Translation of narrowly in Spanish:


por poco, adv.

Pronunciation /ˈnɛroʊli/ /ˈnarəʊli/


  • 1

    (by small margin)
    por poco
    por un escaso margen
    • He made to swipe me with the bottle, narrowly missing my face and catching me in the shoulder instead.
    • Later, she claimed, two further women in her party were narrowly missed by a Land Rover.
    • He's leading in New Hampshire narrowly or within the margin of run of most polls.
    • A Nissan Micra came screeching off the eastbound carriageway, narrowly missed their patrol car, and rolled up the bank into a field.
    • A two-inch nut shattered the window and showered glass into the vehicle as it pulled up outside the school, narrowly missing pupils.
    • Several of the larger branches I was concerned about are now sitting on the lawn (one narrowly missed a car as it came down).
    • Last year she narrowly missed capturing a new time by just 75 minutes.
    • Police were also called to a building in Northgate in Wakefield city centre after the wind blew off part of the roof, narrowly missing a pedestrian.
    • The horse in its flight narrowly missed two telephone poles, but knocked over the bucket of water with which a woman was cleaning the front steps of her house.
    • Several windows have been smashed with what is believed to be an airgun; and on one occasion shards of glass narrowly missed one of the tenants.
    • In addition, an almost simultaneous missile attack narrowly missed an airliner taking off nearby.
    • He cast his line three times, missing narrowly each time.
    • A Swindon schoolgirl who narrowly missed out on getting top prize in a national spelling competition says she is determined to win next year.
    • A mother believes her toddler escaped serious injury after he narrowly missed swallowing a piece of metal buried in a burger.
    • As the learner driver began to pull over, the man continued crossing the road but the BMW driver pulled out, narrowly missing him.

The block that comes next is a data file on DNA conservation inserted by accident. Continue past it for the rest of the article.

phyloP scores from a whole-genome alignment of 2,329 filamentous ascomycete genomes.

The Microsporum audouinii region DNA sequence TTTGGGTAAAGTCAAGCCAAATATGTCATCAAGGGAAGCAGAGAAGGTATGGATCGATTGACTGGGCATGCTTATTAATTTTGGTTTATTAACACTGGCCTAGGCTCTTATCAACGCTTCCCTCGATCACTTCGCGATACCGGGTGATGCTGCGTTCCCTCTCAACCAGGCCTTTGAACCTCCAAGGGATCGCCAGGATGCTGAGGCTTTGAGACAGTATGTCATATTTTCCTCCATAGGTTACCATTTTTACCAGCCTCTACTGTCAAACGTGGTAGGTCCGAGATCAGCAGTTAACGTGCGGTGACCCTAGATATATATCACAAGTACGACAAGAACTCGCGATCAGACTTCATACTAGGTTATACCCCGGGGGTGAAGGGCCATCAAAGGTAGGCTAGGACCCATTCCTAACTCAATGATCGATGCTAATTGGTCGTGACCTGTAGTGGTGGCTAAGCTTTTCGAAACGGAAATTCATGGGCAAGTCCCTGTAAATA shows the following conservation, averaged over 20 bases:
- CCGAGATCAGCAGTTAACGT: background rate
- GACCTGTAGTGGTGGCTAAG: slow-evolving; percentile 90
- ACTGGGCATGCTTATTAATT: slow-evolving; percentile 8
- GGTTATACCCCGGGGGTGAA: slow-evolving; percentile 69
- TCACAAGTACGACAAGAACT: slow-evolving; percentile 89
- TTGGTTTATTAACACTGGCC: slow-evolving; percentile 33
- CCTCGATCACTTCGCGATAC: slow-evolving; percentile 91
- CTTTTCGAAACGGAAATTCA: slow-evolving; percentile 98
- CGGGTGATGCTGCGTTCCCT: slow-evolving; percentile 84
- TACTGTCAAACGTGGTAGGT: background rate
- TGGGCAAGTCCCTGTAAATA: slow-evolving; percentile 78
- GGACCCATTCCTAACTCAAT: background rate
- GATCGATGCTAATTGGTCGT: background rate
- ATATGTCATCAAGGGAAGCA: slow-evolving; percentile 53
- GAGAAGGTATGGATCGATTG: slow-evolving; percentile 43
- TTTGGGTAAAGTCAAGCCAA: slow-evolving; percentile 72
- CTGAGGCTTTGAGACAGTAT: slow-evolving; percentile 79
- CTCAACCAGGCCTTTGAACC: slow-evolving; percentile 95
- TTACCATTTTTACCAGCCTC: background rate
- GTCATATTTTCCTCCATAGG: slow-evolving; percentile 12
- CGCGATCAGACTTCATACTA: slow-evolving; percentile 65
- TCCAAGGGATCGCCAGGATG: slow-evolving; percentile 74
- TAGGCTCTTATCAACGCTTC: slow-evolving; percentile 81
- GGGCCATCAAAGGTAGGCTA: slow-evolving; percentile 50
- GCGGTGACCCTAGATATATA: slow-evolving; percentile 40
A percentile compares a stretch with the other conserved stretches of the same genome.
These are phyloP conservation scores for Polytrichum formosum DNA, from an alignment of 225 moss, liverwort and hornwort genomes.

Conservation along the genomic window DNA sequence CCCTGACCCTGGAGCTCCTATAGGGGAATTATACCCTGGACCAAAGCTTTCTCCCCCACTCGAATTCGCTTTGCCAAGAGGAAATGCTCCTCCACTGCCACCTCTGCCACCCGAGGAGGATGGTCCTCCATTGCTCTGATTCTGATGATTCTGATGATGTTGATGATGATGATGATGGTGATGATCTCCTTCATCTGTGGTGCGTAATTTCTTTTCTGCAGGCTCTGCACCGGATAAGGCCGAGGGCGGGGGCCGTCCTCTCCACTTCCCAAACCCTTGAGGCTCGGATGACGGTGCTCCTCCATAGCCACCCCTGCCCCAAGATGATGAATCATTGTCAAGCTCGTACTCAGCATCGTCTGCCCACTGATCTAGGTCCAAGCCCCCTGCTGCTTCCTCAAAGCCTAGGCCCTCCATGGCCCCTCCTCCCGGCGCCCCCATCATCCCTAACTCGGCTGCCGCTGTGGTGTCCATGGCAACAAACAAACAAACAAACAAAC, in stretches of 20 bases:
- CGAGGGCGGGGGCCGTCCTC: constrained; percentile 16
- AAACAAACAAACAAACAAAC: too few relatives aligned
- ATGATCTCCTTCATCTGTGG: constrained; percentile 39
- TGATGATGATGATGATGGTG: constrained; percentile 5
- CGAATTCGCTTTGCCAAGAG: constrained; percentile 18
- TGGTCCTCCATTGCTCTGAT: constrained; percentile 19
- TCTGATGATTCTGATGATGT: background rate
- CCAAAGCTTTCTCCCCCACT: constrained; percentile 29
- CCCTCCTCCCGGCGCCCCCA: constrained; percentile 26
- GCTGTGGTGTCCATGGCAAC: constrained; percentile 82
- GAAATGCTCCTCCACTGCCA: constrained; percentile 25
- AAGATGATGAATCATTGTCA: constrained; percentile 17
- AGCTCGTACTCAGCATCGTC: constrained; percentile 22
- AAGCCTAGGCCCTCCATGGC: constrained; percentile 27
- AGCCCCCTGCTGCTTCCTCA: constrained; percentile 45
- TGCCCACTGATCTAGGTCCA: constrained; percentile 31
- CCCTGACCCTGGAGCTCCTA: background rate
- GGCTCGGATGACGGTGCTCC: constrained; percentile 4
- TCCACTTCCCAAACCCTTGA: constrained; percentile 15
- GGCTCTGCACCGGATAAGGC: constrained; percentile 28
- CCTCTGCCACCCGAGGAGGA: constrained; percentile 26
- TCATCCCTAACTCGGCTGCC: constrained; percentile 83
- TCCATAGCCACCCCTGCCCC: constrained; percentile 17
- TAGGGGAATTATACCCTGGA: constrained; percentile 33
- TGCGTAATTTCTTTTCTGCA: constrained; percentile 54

• As sure a putter as there is in the game, he narrowly missed five putts from inside 10 ft in the first 13 holes in the final round.
    • The ninety mile per hour fastball narrowly missed his head as the young black superstar dropped to the dirt.
    • On a road whose width barely allows two cars to pass, this lunatic came hurtling round a blind corner, narrowly missing me.
    • Finally the competition went to sudden death, when the Baltinglass team missed winning the title narrowly.
    • One of his friends, Michael, had his jaw broken and narrowly missed losing an eye, such was the savagery of the attack.
  • 2

    • 2.1formal (closely)

      (examine) exhaustivamente
      to watch sb narrowly vigilar a algn de cerca
      • In addition, our attention becomes more narrowly focused on the physical source of our pleasure.
      • Tim watched Anna narrowly as her attention and her hands wandered below his waist.
      • She scanned the baby narrowly, then looked as searchingly at Sandra, whose face was turned to gaze across the fields.

    • 2.2(restrictedly)

      (define/consider) limitadamente
      (define/consider) restringidamente
      • It's just that their conception of what constitutes support is limited very narrowly to career advancement.
      • They get to control it, for a limited time and it should be more narrowly limited than it is right now.
      • Terrorism must be defined far more narrowly than in this proposal.
      • He argued that all the applicable statutes and treaty obligations can be read in such a way as to define torture very narrowly.
      • The grounds for judicial review may be defined more narrowly than that.
      • Humanity is narrowly defined and that is one of our strengths.
      • Timeshare law is too narrowly defined, so it excludes contracts of less than 36 months or timeshare on boats.
      • Thirty or so years later we find much of the programming is rather narrowly defined ideologically.
      • Well, rock music, itself a fairly narrow subsection of popular music, is being as narrowly and erroneously defined as religion here.
      • The answer to this question depends on how narrowly we define the term.
      • They not only define the problem narrowly, but also the solution.
      • But historically torture has most often been defined more narrowly, as an aspect of legal systems or of state repression.
      • Thus, if there is no class which is defined sufficiently narrowly, it is impossible for the court to craft common issues.
      • Now, though, country defines its influences so narrowly it almost seems inbred.
      • Some analysts contend they should not be, at least under narrowly defined circumstances.
      • It was not just established states that were eager narrowly to define the right of self-determination as a right end colonial status.
      • The event marker used to qualify clinical segments as softening events may be too narrowly defined.
      • Debriefing can also be more narrowly defined in terms of the procedures used, the information provided and the target population.
      • Perfectionists live in a narrowly defined world in which they feel empowered.
      • The law should then be tailored carefully and narrowly in an attempt to deal with those consequences or abuses.